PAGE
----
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Timely access to care services is crucial to support people with dementia and their family carers to live well. Carers of people with dementia (N = 390), recruited from eight countries, completed semi-structured interviews about their experiences of either accessing or not using formal care services over a 12-month period in the Access to Timely Formal Care (Actifcare) study. Participant responses were summarised using content analysis, categorised into clusters and frequencies were calculated. Less than half of the participants (42.3%) reported service use. Of those using services, 72.8 per cent reported timely access and of those not using services 67.2 per cent were satisfied with this situation. However, substantial minorities either reported access at the wrong time (27.2%), or feeling dissatisfied or mixed feelings about not accessing services (32.8%). Reasons for not using services included use not necessary yet, the carer provided support or refusal. Reasons given for using services included changes in the condition of the person with dementia, the service's ability to meet individual needs, not coping or the opportunity to access services arose. Facilitators and barriers to service use included whether participants experienced supportive professionals, the speed of the process, whether the general practitioner was helpful, participant's own proactive attitude and the quality of information received. To achieve timely support, simplified pathways to use of formal care services are needed.
Remarkably few attempts have been made to estimate contemporary effective population size (Ne) for parasitic species, despite the valuable perspectives it can offer on the tempo and pace of parasite evolution as well as coevolutionary dynamics of host–parasite interactions. In this study, we utilized multi-locus microsatellite data to derive single-sample and temporal estimates of contemporary Ne for a cestode parasite (Schistocephalus solidus) as well as three-spined stickleback hosts (Gasterosteus aculeatus) in lakes across Alaska. Consistent with prior studies, both approaches recovered small and highly variable estimates of parasite and host Ne. We also found that estimates of host Ne and parasite Ne were sensitive to assumptions about population genetic structure and connectivity. And, while prior work on the stickleback–cestode system indicates that physiographic factors external to stickleback hosts largely govern genetic variation in S. solidus, our findings indicate that stickleback host attributes and factors internal to the host – namely body length, genetic diversity and infection – shape contemporary Ne of cestode parasites.
Studies involving clinically recruited samples show that genetic liability to schizophrenia overlaps with that for several psychiatric disorders including bipolar disorder, major depression and, in a population study, anxiety disorder and negative symptoms in adolescence.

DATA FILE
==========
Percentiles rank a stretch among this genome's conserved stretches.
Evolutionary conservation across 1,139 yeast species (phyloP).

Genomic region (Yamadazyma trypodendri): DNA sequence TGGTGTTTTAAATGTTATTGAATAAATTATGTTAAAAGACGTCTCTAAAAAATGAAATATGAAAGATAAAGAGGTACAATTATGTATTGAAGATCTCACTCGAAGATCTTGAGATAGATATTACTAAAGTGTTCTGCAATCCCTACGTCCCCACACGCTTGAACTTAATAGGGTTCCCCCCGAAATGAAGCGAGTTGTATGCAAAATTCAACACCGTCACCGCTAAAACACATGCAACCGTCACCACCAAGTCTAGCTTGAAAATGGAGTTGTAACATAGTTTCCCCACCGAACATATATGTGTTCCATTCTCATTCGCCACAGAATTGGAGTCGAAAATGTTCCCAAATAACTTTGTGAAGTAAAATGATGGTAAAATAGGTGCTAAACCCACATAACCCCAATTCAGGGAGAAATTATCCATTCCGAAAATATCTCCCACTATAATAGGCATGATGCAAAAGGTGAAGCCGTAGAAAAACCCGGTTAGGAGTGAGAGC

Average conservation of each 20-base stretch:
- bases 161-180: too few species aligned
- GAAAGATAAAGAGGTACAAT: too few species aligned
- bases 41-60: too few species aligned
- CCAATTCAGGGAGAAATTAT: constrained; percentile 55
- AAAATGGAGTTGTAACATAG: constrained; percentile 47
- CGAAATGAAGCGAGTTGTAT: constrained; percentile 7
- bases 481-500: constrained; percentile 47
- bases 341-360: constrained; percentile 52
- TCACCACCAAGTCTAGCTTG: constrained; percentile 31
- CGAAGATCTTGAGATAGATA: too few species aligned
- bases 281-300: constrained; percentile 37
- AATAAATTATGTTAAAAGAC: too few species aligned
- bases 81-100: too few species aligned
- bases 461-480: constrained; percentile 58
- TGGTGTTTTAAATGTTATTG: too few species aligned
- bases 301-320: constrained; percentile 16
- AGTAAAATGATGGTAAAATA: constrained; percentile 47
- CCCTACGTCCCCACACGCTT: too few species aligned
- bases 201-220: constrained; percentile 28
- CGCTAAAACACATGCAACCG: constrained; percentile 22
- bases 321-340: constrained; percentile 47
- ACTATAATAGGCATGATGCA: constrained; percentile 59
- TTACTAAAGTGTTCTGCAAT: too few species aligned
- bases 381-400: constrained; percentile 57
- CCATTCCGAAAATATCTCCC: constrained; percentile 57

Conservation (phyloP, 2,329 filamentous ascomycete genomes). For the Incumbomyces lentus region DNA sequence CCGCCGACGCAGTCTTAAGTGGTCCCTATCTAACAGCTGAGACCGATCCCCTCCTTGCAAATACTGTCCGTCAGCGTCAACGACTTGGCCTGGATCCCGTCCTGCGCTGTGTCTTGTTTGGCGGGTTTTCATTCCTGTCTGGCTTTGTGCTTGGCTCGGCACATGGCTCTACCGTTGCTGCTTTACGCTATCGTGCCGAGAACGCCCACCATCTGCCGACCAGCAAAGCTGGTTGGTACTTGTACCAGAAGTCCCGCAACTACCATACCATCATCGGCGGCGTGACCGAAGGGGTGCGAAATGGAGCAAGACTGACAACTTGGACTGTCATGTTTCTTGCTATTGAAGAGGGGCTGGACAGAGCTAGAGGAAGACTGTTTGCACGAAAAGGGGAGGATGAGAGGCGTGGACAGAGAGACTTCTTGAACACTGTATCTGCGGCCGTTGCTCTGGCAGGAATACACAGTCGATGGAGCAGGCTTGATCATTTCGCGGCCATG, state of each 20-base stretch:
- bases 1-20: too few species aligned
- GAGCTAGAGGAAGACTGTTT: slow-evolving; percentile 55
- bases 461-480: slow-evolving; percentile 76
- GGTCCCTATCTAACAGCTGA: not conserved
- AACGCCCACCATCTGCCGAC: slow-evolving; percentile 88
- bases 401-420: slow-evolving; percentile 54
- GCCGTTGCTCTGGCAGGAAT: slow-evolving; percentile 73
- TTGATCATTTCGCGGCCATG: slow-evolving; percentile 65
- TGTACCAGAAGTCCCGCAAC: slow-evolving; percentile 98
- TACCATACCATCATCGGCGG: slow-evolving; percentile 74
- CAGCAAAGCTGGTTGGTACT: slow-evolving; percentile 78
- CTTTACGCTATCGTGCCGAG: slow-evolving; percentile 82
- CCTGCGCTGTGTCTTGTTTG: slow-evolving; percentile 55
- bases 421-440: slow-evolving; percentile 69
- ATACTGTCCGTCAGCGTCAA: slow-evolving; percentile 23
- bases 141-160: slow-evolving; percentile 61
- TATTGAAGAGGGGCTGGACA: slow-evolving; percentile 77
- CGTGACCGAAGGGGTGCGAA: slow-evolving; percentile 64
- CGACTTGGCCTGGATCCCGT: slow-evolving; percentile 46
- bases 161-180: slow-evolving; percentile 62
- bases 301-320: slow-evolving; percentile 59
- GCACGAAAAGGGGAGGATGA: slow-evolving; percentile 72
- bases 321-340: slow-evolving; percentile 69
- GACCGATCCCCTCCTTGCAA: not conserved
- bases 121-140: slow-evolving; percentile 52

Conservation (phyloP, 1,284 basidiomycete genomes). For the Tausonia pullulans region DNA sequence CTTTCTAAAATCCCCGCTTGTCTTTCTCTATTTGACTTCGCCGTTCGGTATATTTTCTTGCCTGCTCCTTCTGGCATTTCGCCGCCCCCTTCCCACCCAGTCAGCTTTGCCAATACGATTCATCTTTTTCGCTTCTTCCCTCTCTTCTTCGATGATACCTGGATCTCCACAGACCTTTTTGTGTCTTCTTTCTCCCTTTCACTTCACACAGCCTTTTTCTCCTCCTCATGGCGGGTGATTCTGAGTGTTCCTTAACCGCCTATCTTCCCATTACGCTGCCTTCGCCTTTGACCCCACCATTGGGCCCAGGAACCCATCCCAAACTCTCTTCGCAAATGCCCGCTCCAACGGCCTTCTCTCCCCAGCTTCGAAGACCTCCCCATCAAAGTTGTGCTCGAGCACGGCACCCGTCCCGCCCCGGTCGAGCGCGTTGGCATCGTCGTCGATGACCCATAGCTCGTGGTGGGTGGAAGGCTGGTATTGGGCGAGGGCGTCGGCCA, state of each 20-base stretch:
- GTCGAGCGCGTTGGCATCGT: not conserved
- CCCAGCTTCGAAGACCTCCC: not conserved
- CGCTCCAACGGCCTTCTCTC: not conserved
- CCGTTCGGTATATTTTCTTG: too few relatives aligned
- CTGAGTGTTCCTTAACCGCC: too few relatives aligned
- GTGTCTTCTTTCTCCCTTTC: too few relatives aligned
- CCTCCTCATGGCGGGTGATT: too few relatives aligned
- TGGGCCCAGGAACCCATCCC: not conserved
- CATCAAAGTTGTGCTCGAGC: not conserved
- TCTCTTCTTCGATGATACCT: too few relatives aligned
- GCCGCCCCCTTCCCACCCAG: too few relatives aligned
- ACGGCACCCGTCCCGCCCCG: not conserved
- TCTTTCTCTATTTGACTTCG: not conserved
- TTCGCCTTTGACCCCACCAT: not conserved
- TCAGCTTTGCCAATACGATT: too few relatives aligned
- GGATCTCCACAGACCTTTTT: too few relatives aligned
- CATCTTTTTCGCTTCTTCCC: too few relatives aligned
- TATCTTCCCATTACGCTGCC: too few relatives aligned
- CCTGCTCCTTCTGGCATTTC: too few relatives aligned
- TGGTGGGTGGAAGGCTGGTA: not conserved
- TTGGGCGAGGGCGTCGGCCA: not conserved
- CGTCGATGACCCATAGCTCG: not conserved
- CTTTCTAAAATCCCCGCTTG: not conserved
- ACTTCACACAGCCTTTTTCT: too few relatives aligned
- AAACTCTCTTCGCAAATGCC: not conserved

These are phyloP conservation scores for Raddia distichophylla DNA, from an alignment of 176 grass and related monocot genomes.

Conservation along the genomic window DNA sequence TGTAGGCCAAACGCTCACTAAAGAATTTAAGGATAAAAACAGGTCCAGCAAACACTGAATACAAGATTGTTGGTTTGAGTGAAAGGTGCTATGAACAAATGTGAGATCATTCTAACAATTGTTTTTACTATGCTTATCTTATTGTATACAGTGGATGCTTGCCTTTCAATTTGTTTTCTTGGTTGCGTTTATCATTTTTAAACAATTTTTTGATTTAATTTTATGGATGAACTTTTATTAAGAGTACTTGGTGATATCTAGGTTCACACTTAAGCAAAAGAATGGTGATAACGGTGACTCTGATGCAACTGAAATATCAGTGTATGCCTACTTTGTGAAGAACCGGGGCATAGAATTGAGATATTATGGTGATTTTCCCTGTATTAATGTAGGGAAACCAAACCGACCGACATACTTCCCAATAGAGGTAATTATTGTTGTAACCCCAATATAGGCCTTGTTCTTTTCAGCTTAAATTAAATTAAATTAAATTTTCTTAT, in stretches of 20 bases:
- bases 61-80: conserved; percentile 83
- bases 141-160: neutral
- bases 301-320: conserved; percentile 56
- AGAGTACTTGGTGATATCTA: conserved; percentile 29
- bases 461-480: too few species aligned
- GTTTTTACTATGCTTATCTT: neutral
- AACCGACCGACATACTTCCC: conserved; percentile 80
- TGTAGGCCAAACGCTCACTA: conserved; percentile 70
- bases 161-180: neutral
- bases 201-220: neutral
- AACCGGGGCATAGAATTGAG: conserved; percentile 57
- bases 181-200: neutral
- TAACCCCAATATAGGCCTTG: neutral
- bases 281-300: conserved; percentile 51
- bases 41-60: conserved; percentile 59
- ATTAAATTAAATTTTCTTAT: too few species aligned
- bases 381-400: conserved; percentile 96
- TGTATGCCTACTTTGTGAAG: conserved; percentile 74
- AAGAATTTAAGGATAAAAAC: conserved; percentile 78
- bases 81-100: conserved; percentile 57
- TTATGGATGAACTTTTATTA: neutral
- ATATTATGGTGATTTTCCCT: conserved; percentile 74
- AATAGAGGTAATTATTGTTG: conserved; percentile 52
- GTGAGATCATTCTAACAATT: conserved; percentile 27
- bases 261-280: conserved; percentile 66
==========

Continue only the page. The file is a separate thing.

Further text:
We examined whether, at a population level, association between schizophrenia liability and anxiety disorders continues into adulthood, for specific anxiety disorders and as a group. We explored in an epidemiologically based cohort the nature of adult psychopathology sharing liability to schizophrenia.
Schizophrenia polygenic risk scores (PRSs) were calculated for 590 European-descent individuals from the Christchurch Health and Development Study. Logistic regression was used to examine associations between schizophrenia PRS and four anxiety disorders (social phobia, specific phobia, panic disorder and generalised anxiety disorder), schizophrenia/schizophreniform disorder, manic/hypomanic episode, alcohol dependence, major depression, and – using linear regression – total number of anxiety disorders. A novel population-level association with hypomania was tested in a UK birth cohort (Avon Longitudinal Study of Parents and Children).
Schizophrenia PRS was associated with total number of anxiety disorders and with generalised anxiety disorder and panic disorder. We show a novel population-level association between schizophrenia PRS and manic/hypomanic episode.
The relationship between schizophrenia liability and anxiety disorders is not restricted to psychopathology in adolescence but is present in adulthood and specifically linked to generalised anxiety disorder and panic disorder. We suggest that the association between schizophrenia liability and hypomanic/manic episodes found in clinical samples may not be due to bias.
The value of the nosological distinction between non-affective and affective psychosis has frequently been challenged. We aimed to investigate the transdiagnostic dimensional structure and associated characteristics of psychopathology at First Episode Psychosis (FEP). Regardless of diagnostic categories, we expected that positive symptoms occurred more frequently in ethnic minority groups and in more densely populated environments, and that negative symptoms were associated with indices of neurodevelopmental impairment.
This study included 2182 FEP individuals recruited across six countries, as part of the EUropean network of national schizophrenia networks studying Gene–Environment Interactions (EU-GEI) study. Symptom ratings were analysed using multidimensional item response modelling in Mplus to estimate five theory-based models of psychosis. We used multiple regression models to examine demographic and context factors associated with symptom dimensions.